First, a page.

Instead of larger, less frequent feedings, offer smaller amounts of breast milk, formula or solid food more often, which can help combat newborn acid reflux. Symptoms of newborn acid reflux usually first show up between weeks 2 and 4. They tend to peak around 4 months and begin to subside around 7 months, when baby begins to sit upright and take more solid foods. Keep in mind that GERD is not nearly as common as GER (gastrointestinal reflux) – a fancy term for spitting up. A majority of babies have some form of GER in the first year.

Lifestyle changes-including feeding and/or position changes-are recommended as first-line therapy for both GER and GERD. If GERD is severe, treatment may include medication or surgery. The surgery to correct reflux is called fundoplication. In some children, the symptoms associated with gastro-oesophageal reflux disease disappear with or without treatment, usually by the age of two. However, in some children, gastro-oesophageal reflux disease is more of a long-term condition and can have a serious effect on both the child and family’s quality of life.

A pediatric gastroenterologist will review your child’s history, examine your child and review his or her diet history and growth charts. Sometimes, it can be helpful for a pediatric gastroenterologist to observe your child being fed or self-feeding.

If reflux continues after your child’s first birthday, or if your child is having symptoms such as lack of weight gain and breathing problems, you might be referred to a doctor who specializes in children’s digestive diseases (pediatric gastroenterologist). Most of the time, reflux in babies is due to a poorly coordinated gastrointestinal tract. Many infants with GERD are otherwise healthy; however, some infants can have problems affecting their nerves, brain, or muscles.

Where his food pipe joins his stomach, there’s a valve that opens to let milk in, and shuts to keep it down. During episodes of reflux, this junction is continuously open allowing a backwards flow of stomach contents into the esophagus. This reverse flow may occur as a consequence of a relatively large volume of fluid relative to a smaller stomach volume, pressure on the abdominal cavity (for example, placed face down [prone] following a feeding), or overfeeding. Infant GER occurs in over 50% of healthy infants with a peak incidence (65%) at approximately 4 months of age.

Too Many Babies Receive Acid Reflux Meds, Says Pediatrician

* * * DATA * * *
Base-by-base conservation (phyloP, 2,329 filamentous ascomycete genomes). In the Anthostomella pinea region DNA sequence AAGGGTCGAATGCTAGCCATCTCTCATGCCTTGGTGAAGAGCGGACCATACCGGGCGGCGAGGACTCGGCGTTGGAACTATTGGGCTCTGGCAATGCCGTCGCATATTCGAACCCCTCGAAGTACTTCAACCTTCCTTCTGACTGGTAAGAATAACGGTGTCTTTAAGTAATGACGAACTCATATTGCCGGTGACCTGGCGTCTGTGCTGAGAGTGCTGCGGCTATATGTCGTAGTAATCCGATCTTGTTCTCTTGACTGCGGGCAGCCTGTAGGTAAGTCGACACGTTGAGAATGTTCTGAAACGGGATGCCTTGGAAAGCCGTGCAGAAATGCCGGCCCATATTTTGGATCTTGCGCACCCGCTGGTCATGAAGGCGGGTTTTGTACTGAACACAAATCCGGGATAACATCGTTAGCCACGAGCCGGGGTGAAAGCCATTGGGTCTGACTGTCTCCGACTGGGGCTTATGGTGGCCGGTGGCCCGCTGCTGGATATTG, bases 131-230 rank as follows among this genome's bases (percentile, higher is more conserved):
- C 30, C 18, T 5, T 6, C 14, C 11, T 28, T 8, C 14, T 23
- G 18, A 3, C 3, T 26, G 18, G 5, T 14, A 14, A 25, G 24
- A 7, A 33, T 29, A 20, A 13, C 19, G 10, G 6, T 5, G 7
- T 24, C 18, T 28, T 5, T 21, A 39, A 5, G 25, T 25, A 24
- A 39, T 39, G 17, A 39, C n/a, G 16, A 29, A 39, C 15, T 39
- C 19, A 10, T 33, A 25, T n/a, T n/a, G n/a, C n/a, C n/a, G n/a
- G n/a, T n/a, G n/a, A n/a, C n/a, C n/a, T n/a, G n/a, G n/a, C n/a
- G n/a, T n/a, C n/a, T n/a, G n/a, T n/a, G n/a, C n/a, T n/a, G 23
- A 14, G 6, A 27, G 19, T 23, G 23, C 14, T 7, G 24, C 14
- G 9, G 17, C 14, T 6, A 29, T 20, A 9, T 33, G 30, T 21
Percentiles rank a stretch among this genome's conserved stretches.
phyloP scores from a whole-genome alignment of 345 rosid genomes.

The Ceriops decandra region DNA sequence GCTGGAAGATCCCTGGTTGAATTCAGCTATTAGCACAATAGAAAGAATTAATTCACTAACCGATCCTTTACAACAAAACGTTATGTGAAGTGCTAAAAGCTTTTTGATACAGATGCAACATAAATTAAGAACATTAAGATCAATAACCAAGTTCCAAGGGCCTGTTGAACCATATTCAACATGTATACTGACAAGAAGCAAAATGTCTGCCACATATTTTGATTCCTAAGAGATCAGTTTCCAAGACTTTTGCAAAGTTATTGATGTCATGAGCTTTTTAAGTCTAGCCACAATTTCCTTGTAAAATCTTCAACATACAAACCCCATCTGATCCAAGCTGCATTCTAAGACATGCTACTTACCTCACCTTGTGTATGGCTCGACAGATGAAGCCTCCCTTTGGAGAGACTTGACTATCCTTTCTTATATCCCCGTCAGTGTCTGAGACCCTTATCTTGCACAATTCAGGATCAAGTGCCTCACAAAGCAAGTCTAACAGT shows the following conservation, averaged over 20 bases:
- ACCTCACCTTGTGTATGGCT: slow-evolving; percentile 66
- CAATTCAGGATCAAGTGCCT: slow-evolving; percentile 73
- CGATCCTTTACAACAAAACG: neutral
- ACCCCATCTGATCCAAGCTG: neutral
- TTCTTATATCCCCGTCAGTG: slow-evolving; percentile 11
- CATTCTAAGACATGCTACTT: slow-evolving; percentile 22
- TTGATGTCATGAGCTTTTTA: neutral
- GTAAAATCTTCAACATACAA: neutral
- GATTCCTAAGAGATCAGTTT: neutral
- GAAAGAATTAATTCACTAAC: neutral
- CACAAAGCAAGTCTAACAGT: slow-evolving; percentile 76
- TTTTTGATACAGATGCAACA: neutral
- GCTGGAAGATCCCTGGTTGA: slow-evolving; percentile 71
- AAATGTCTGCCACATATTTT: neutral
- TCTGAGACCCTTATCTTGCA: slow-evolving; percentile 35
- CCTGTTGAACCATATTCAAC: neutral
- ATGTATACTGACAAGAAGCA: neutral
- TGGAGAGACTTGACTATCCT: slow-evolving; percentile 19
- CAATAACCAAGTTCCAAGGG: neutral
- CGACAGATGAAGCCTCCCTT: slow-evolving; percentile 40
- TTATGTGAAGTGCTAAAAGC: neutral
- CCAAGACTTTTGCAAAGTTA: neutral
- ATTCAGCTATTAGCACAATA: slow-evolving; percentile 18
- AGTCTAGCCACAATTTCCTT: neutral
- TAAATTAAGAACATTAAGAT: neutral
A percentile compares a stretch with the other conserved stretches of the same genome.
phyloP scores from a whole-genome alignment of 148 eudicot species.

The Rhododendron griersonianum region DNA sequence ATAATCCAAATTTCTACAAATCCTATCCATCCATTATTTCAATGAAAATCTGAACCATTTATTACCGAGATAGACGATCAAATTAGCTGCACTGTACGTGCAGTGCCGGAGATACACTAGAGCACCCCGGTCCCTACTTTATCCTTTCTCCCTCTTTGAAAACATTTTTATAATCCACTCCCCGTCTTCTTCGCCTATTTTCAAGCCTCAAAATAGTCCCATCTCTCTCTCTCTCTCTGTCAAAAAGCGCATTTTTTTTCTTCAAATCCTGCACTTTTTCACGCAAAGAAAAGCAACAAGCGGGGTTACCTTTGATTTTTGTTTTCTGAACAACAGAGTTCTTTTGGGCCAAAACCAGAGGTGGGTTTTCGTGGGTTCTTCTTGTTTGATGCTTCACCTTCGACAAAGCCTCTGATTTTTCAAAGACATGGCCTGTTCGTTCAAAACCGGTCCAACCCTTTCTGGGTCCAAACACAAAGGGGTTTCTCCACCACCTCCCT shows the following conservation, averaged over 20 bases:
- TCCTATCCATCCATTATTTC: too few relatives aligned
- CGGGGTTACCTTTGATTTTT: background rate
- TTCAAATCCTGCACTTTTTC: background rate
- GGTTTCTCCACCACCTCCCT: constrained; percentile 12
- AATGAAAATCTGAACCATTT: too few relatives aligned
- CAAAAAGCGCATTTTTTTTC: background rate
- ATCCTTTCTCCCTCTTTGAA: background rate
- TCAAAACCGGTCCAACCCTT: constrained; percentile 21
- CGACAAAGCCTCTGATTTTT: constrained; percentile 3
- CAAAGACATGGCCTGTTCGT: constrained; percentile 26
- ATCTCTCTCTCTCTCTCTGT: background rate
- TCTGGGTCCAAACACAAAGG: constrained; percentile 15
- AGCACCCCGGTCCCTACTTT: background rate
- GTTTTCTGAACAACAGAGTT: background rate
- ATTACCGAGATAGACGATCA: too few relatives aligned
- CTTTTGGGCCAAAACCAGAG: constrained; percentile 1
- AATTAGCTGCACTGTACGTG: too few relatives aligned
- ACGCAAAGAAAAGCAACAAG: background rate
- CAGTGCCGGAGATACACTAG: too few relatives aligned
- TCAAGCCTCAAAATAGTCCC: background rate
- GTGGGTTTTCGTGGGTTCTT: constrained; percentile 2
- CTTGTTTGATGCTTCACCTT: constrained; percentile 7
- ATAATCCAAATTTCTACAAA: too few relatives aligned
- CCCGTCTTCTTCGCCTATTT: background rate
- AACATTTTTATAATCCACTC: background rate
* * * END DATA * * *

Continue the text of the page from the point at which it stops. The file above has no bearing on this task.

GORD symptoms include pain and discomfort in the chest or stomach, which might make your baby cranky. Your baby might cry a lot or arch his back. Most children with reflux grow out of it by the time they’re toddlers. This is probably because they’re spending more time in an upright position by this age.

Gastro-oesophageal reflux

There are a number of reasons to avoid introducing cereal and other solids early. There is evidence that the introduction of rice or gluten-containing cereals before 3 months of age increases baby’s risk for type I diabetes.

Thickened feeds can reduce spitting up, but studies have not shown a decrease in reflux index scores (i.e., the “silent reflux” is still present). Per Donna Secker, MS, RD in Gastroesophageal Reflux Disease, “The effect of thickened feedings may be more cosmetic (decreased regurgitation and increased postprandial sleeping) than beneficial.” Thickened feeds have been associated with increased coughing after feedings, and may also decrease gastric emptying time and increase reflux episodes and aspiration. Note that rice cereal will not effectively thicken breastmilk due to the amylase (an enzyme that digests carbohydrates) naturally present in the breastmilk. GERD may cause babies to either undereat (if they associate feeding with the after-feeding pain, or if it hurts to swallow) or overeat (because sucking keeps the stomach contents down in the stomach and because mother’s milk is a natural antacid). Even though the prone (on the stomach) sleeping position was recommended for babies with reflux in the past, this is no longer recommended.

When this mixing occurs, the band of muscles at the lower end of the esophagus becomes tight, sealing off the food from coming back up. Heartburn Causes, Symptoms and RemediesHeartburn is a symptom of acid reflux that causes chest pain when stomach acid backs up into the esophagus. Heartburn symptoms may mimic chest pain that occurs during a heart attack.

Switch formulas. If your baby is formula-feeding, ask your doctor if you should switch to a different kind.

A surgical procedure provides a cure of the condition. Sometimes your pediatrician may recommend medications that neutralize or decrease the acid in your child’s stomach to treat symptoms associated with GERD. GER in infants is not considered a disease and does not include a “D.” In fact, GER is considered normal.

In severe cases, a GP or gastroenterologist can prescribe medicines that might help with pain and discomfort (Tighe et al, 2014) . Surgery might also be recommended for a small number of babies who have underlying medical conditions, such as cerebral palsy (NICE, 2015; NHS, 2016) . Sometimes babies don’t spit out what comes back up but swallow it instead.

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